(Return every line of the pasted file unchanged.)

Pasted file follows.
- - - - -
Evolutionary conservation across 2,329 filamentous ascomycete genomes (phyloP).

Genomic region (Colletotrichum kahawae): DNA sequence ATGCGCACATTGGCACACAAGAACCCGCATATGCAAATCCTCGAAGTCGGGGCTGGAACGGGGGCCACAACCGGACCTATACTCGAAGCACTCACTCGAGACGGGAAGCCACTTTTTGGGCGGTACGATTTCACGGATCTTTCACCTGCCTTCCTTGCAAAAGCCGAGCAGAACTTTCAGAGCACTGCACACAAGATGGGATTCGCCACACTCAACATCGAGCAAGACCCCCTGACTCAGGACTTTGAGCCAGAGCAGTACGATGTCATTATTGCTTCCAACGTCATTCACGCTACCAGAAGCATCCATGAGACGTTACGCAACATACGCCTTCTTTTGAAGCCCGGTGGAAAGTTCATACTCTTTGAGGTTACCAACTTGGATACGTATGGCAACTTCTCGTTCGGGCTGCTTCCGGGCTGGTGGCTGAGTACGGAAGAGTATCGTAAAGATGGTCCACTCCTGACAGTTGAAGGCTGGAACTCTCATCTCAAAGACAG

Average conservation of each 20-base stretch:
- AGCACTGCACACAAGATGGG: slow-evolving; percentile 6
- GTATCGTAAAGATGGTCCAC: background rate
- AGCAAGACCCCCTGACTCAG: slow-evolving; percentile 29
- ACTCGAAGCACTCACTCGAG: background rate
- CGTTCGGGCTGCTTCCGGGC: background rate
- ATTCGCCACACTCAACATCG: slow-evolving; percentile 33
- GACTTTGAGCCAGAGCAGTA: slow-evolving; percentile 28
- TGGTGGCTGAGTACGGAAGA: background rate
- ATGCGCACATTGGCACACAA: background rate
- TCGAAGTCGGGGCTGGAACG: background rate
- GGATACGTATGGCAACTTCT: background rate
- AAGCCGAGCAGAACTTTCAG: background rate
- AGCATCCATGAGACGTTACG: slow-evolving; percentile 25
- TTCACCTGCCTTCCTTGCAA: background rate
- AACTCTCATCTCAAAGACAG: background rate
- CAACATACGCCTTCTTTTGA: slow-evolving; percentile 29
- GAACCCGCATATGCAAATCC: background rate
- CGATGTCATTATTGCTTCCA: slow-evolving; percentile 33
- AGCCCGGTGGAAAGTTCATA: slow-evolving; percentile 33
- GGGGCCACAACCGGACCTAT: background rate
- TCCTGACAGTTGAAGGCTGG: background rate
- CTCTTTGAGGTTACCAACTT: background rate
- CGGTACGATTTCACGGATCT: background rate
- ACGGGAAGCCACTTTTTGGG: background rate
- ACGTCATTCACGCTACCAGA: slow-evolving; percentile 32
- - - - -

Evolutionary conservation across 2,329 filamentous ascomycete genomes (phyloP).

Genomic region (Colletotrichum kahawae): DNA sequence ATGCGCACATTGGCACACAAGAACCCGCATATGCAAATCCTCGAAGTCGGGGCTGGAACGGGGGCCACAACCGGACCTATACTCGAAGCACTCACTCGAGACGGGAAGCCACTTTTTGGGCGGTACGATTTCACGGATCTTTCACCTGCCTTCCTTGCAAAAGCCGAGCAGAACTTTCAGAGCACTGCACACAAGATGGGATTCGCCACACTCAACATCGAGCAAGACCCCCTGACTCAGGACTTTGAGCCAGAGCAGTACGATGTCATTATTGCTTCCAACGTCATTCACGCTACCAGAAGCATCCATGAGACGTTACGCAACATACGCCTTCTTTTGAAGCCCGGTGGAAAGTTCATACTCTTTGAGGTTACCAACTTGGATACGTATGGCAACTTCTCGTTCGGGCTGCTTCCGGGCTGGTGGCTGAGTACGGAAGAGTATCGTAAAGATGGTCCACTCCTGACAGTTGAAGGCTGGAACTCTCATCTCAAAGACAG

Average conservation of each 20-base stretch:
- AGCACTGCACACAAGATGGG: slow-evolving; percentile 6
- GTATCGTAAAGATGGTCCAC: background rate
- AGCAAGACCCCCTGACTCAG: slow-evolving; percentile 29
- ACTCGAAGCACTCACTCGAG: background rate
- CGTTCGGGCTGCTTCCGGGC: background rate
- ATTCGCCACACTCAACATCG: slow-evolving; percentile 33
- GACTTTGAGCCAGAGCAGTA: slow-evolving; percentile 28
- TGGTGGCTGAGTACGGAAGA: background rate
- ATGCGCACATTGGCACACAA: background rate
- TCGAAGTCGGGGCTGGAACG: background rate
- GGATACGTATGGCAACTTCT: background rate
- AAGCCGAGCAGAACTTTCAG: background rate
- AGCATCCATGAGACGTTACG: slow-evolving; percentile 25
- TTCACCTGCCTTCCTTGCAA: background rate
- AACTCTCATCTCAAAGACAG: background rate
- CAACATACGCCTTCTTTTGA: slow-evolving; percentile 29
- GAACCCGCATATGCAAATCC: background rate
- CGATGTCATTATTGCTTCCA: slow-evolving; percentile 33
- AGCCCGGTGGAAAGTTCATA: slow-evolving; percentile 33
- GGGGCCACAACCGGACCTAT: background rate
- TCCTGACAGTTGAAGGCTGG: background rate
- CTCTTTGAGGTTACCAACTT: background rate
- CGGTACGATTTCACGGATCT: background rate
- ACGGGAAGCCACTTTTTGGG: background rate
- ACGTCATTCACGCTACCAGA: slow-evolving; percentile 32